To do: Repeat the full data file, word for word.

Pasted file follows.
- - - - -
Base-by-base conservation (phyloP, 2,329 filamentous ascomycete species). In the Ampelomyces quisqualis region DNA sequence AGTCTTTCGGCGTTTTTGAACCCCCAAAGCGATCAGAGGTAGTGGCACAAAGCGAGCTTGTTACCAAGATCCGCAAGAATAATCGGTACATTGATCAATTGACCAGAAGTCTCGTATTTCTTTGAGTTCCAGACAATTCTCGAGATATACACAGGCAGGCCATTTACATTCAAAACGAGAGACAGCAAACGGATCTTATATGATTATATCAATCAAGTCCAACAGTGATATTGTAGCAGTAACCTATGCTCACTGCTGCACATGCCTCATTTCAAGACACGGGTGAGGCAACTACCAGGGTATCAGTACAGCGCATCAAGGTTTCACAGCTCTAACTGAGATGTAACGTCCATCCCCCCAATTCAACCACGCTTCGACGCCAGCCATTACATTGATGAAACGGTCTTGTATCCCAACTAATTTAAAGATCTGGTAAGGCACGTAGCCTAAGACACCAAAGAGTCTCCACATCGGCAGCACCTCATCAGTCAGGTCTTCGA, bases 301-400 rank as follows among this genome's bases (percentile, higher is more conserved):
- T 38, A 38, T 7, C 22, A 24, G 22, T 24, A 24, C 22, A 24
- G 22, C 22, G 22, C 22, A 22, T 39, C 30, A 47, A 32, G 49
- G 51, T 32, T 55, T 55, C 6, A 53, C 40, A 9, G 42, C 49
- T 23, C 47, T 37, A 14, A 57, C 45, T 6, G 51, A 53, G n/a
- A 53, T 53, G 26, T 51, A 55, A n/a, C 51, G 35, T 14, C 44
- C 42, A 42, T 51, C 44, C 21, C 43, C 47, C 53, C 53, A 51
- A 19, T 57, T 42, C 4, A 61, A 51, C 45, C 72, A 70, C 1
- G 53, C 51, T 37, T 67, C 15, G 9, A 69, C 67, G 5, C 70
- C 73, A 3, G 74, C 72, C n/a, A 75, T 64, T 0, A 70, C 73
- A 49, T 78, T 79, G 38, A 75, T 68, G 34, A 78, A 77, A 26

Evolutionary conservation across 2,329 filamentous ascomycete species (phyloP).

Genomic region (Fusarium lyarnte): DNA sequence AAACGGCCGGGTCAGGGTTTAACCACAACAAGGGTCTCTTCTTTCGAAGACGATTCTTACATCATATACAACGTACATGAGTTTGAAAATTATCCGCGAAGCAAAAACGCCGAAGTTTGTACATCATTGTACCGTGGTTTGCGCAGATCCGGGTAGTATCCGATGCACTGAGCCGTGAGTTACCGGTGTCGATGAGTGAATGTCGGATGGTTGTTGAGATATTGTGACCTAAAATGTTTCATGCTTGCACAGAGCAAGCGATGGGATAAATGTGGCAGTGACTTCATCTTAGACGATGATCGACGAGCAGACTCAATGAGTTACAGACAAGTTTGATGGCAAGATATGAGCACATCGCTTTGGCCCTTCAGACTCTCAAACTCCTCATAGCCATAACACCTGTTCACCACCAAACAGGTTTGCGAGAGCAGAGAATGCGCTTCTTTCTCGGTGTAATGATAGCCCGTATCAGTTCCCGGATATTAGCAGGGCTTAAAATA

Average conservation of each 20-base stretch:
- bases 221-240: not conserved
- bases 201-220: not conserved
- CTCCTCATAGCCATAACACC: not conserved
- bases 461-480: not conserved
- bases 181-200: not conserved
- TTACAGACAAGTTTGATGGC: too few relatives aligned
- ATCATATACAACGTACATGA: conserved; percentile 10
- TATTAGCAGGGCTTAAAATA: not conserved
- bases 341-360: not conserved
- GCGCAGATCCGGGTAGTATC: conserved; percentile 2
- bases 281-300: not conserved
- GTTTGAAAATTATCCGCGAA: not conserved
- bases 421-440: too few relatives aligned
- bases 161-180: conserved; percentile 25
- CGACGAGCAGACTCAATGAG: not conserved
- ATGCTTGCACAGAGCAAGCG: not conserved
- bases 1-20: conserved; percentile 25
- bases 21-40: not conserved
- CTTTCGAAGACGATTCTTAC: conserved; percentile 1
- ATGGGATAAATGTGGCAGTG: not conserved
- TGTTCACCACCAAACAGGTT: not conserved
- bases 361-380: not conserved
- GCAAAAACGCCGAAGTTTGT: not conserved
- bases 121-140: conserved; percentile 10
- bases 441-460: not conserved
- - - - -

Base-by-base conservation (phyloP, 2,329 filamentous ascomycete species). In the Ampelomyces quisqualis region DNA sequence AGTCTTTCGGCGTTTTTGAACCCCCAAAGCGATCAGAGGTAGTGGCACAAAGCGAGCTTGTTACCAAGATCCGCAAGAATAATCGGTACATTGATCAATTGACCAGAAGTCTCGTATTTCTTTGAGTTCCAGACAATTCTCGAGATATACACAGGCAGGCCATTTACATTCAAAACGAGAGACAGCAAACGGATCTTATATGATTATATCAATCAAGTCCAACAGTGATATTGTAGCAGTAACCTATGCTCACTGCTGCACATGCCTCATTTCAAGACACGGGTGAGGCAACTACCAGGGTATCAGTACAGCGCATCAAGGTTTCACAGCTCTAACTGAGATGTAACGTCCATCCCCCCAATTCAACCACGCTTCGACGCCAGCCATTACATTGATGAAACGGTCTTGTATCCCAACTAATTTAAAGATCTGGTAAGGCACGTAGCCTAAGACACCAAAGAGTCTCCACATCGGCAGCACCTCATCAGTCAGGTCTTCGA, bases 301-400 rank as follows among this genome's bases (percentile, higher is more conserved):
- T 38, A 38, T 7, C 22, A 24, G 22, T 24, A 24, C 22, A 24
- G 22, C 22, G 22, C 22, A 22, T 39, C 30, A 47, A 32, G 49
- G 51, T 32, T 55, T 55, C 6, A 53, C 40, A 9, G 42, C 49
- T 23, C 47, T 37, A 14, A 57, C 45, T 6, G 51, A 53, G n/a
- A 53, T 53, G 26, T 51, A 55, A n/a, C 51, G 35, T 14, C 44
- C 42, A 42, T 51, C 44, C 21, C 43, C 47, C 53, C 53, A 51
- A 19, T 57, T 42, C 4, A 61, A 51, C 45, C 72, A 70, C 1
- G 53, C 51, T 37, T 67, C 15, G 9, A 69, C 67, G 5, C 70
- C 73, A 3, G 74, C 72, C n/a, A 75, T 64, T 0, A 70, C 73
- A 49, T 78, T 79, G 38, A 75, T 68, G 34, A 78, A 77, A 26

Evolutionary conservation across 2,329 filamentous ascomycete species (phyloP).

Genomic region (Fusarium lyarnte): DNA sequence AAACGGCCGGGTCAGGGTTTAACCACAACAAGGGTCTCTTCTTTCGAAGACGATTCTTACATCATATACAACGTACATGAGTTTGAAAATTATCCGCGAAGCAAAAACGCCGAAGTTTGTACATCATTGTACCGTGGTTTGCGCAGATCCGGGTAGTATCCGATGCACTGAGCCGTGAGTTACCGGTGTCGATGAGTGAATGTCGGATGGTTGTTGAGATATTGTGACCTAAAATGTTTCATGCTTGCACAGAGCAAGCGATGGGATAAATGTGGCAGTGACTTCATCTTAGACGATGATCGACGAGCAGACTCAATGAGTTACAGACAAGTTTGATGGCAAGATATGAGCACATCGCTTTGGCCCTTCAGACTCTCAAACTCCTCATAGCCATAACACCTGTTCACCACCAAACAGGTTTGCGAGAGCAGAGAATGCGCTTCTTTCTCGGTGTAATGATAGCCCGTATCAGTTCCCGGATATTAGCAGGGCTTAAAATA

Average conservation of each 20-base stretch:
- bases 221-240: not conserved
- bases 201-220: not conserved
- CTCCTCATAGCCATAACACC: not conserved
- bases 461-480: not conserved
- bases 181-200: not conserved
- TTACAGACAAGTTTGATGGC: too few relatives aligned
- ATCATATACAACGTACATGA: conserved; percentile 10
- TATTAGCAGGGCTTAAAATA: not conserved
- bases 341-360: not conserved
- GCGCAGATCCGGGTAGTATC: conserved; percentile 2
- bases 281-300: not conserved
- GTTTGAAAATTATCCGCGAA: not conserved
- bases 421-440: too few relatives aligned
- bases 161-180: conserved; percentile 25
- CGACGAGCAGACTCAATGAG: not conserved
- ATGCTTGCACAGAGCAAGCG: not conserved
- bases 1-20: conserved; percentile 25
- bases 21-40: not conserved
- CTTTCGAAGACGATTCTTAC: conserved; percentile 1
- ATGGGATAAATGTGGCAGTG: not conserved
- TGTTCACCACCAAACAGGTT: not conserved
- bases 361-380: not conserved
- GCAAAAACGCCGAAGTTTGT: not conserved
- bases 121-140: conserved; percentile 10
- bases 441-460: not conserved